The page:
Ichinichi Issho — One Day, One Lifetime 一日一生

Ichinichi Issho 一日一生 [pronounced “eee-chee-nee-chee eee-show”] means “one day, one lifetime” — and in this thought is the central idea underlying all success in life.

The core of Ichinichi issho 一日一生 is this: each and every day is incredibly precious, and each single day is the building-block of our lifetime.

The origin of the term is lost deep in Asian philosophies that are pre-Confucian and pre-Taoism. It is such a basic idea that it transcends all organized Asian philosophies (Buddhism, Shinto, etc.) and all martial arts, and the idea itself has direct parallels in almost all Western schools of thought as well.

In fact, the near universality of this concept should highlight its fundamental importance.

One Day, A Microcosm of a Life

Think first about the day as a model — a microcosm — of our life. Our life begins, and we are young, full of hope for the day ahead, full of energy. It progresses through to mid-day, when we are now firmly engaged in the creativity and struggle of our worlds just as we are in middle age, and then our life slowly winds down into the quiet of evening and the satisfaction of a contemplative and peaceful night.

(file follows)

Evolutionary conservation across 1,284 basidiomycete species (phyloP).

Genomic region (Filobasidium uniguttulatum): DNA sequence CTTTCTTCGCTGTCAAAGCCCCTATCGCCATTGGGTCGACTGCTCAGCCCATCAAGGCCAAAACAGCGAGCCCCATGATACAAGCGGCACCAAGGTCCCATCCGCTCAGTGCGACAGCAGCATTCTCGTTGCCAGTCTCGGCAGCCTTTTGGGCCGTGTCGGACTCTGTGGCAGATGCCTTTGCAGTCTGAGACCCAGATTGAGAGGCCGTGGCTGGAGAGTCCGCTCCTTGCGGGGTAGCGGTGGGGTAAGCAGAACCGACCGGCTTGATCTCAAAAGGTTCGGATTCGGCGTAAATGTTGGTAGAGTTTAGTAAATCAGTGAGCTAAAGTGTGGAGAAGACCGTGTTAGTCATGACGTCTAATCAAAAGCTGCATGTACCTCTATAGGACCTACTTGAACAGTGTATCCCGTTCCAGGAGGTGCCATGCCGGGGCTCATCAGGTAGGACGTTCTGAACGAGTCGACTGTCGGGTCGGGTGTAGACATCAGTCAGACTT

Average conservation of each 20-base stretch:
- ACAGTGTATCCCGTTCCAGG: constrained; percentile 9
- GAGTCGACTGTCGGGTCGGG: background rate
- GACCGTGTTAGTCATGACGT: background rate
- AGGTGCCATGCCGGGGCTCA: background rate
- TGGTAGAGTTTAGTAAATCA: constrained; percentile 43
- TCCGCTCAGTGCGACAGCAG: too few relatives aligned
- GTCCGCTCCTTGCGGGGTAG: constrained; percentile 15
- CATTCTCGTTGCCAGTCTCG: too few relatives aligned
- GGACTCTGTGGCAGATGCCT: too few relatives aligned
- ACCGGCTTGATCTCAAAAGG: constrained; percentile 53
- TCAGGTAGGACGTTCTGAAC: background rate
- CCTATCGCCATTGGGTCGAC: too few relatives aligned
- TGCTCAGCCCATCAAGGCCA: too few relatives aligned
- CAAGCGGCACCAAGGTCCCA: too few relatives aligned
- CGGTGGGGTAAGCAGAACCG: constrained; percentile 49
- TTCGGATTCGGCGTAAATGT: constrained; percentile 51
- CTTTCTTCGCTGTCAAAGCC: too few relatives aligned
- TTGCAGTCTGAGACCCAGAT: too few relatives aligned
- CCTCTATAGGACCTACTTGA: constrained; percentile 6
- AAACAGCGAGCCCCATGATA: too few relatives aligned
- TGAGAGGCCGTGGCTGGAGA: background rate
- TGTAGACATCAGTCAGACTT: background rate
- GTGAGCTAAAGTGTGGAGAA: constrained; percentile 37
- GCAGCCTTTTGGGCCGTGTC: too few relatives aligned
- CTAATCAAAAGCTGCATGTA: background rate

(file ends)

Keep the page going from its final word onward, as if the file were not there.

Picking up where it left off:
Each day is the mirror of our life, and as such, is a treasure. Each day is a miniature lifetime — to be experienced, to be appreciated, to be celebrated, and most of all, to be lived.

And yet…. Do we waste our treasure? For as much as each day is the mirror of our lives, each day is also the material that we use to build our lifetime. Our life is made up of a long series of days, stacked end to end, from birth to our last day.

Our entire life is simply just one long road of individual days. Each day is the currency with which we support and build our lifetime. Each day is the coin with which we pay for the great and wonderful gift of living our lives.

As each day starts, we have the choice to make: will today’s Day be important, well-used, respected as the building block of our life? Or will we waste it carelessly, because we think we have an unlimited supply of treasure, and that tomorrow will bring us yet another Day to spend?

How truly sad if we squander the treasure of our lifetime rather than spending it to build an incredible life.

However, there is much more to ichinichi issho 一日一生.

One Life, A Macrocosm of a Series of Days

As indeed a lifetime is composed of a series of days, and we are aware of the importance of each individual day, we must also recognize the importance of a long string of days, focused on achieving a common goal.

This long string of days is our life.

Perhaps in modern society we feel a constant pressure to achieve and to reach goals quickly. But consider that throughout all of history, we as a society are not as unique as we think, and there has always been that pressure to achieve “right now” and to be impatient for success.